2016 Blog Summary
I published 10 blogs in 2016, based on my research for my ancestors. Here is a review of each blog and the stories researched, and sources of information that were invaluable to me. Have a look, and click on the title of those that take your interest, or that you have missed during the year.
This is the story of William Nash that has survived in my family history for 3 generations; one I can remember from being a small boy. When I started my research into the family back in 1990 it continued to intrigue me.
What happened to William?
What happened to William’s wife and son?
How did my ancestor Edward PARKER move from Prickwillow in Cambridgeshire to Colchester in Essex?
From a malster to a mariner?
My professional talk ‘The Lopsided Barge’ explains this incredible journey…
In my October 2015 Blog I detailed the life and times of my cigar maker ancestor James Baker MORRIS and his trip to the USA. So how might you discover details about your ancestors who left the UK?
The UK railway is the oldest in the world with the first public railway opening in 1825. With a huge workforce it is likely you will have a number of ancestors involved with the railway in your family tree. What records exist and how can you find them?
The first fleet arrived in Sydney in 1788, since then we have had a fascination with ‘The land down under’ Australia. Many of us can claim ancestors from Australia, or find ancestors that travelled to Australia. Over 1.5 million poms’ travelled to Australia before 1900, and many hundreds of thousands more followed in the 20th Century as ´£10 poms’. How do you go about tracking your ancestors?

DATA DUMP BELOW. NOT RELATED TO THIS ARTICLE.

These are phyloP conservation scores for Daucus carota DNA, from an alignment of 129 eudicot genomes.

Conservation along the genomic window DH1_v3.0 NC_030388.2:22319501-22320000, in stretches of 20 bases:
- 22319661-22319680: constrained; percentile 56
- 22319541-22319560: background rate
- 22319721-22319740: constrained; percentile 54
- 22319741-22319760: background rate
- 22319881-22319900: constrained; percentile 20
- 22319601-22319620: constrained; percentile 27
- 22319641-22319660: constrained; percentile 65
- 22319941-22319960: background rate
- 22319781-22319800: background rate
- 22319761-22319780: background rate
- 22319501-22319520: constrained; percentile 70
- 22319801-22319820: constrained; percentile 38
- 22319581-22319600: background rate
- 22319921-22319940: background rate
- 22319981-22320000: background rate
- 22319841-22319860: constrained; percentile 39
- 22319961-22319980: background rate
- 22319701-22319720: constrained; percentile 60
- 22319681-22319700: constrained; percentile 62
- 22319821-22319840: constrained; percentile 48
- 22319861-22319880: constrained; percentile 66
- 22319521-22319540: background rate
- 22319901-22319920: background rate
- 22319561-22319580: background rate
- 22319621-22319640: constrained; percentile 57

Reviewing my June 2015 Blog ‘Malster to Mariner’ got me thinking about the trade of Malster. Edward (my 1st cousin three times removed) who featured in the 2015 Blog and his father (my 2nd great grand uncle) on the 1861 Census are listed as Malsters; these were usually Agricultural Labourers (Ag Labs). What more could you find out about your ‘Ag Labs’?
Reading back through my May 2015 Blog; Hands-on in the archives I discuss using Cambridgeshire Archives and the wealth of archive material suitable for your Family History. Cambridgeshire Archives has been through some consultations over the last year so here is an update to my material.
There has never been a more crucial time to get out and use your archives – a lack of visitors puts them at further risk.
Pre 1841 UK Census returns.
What? Pre 1841 I hear you cry, has Robert lost his common sense. Surely as a genealogist he knows the first useful UK Census is 1841 as it lists names for the first time! Well, bear with me because; No… I haven’t lost my senses…
The preservation of family history records is vital for future generations, and thinking about this now whilst you are researching your ancestors is exactly the right time. This should be a high priority on your list of things to do…
The UK Census is perhaps the most important source for research along with birth, marriage and death records. Find out more about this important resource…
I hope you have enjoyed this years series of 10 blogs. Continue to follow me with my newsletter (register here) for further updates, which of course contains many FREE Top Tips for researching your family history.
A summary of my 2015 Blogs is available here.
Robert Parker is a Genealogist and Trainer, based in Kent. He delivers courses, guidance, talks and research services for those interested in tracing their ancestors. See https://myfamilygenealogy.co.uk/guidance/ for his 5 steps to discovering your ancestors. Contact Robert to discuss your requirements without obligation.
What stories might your ancestors tell?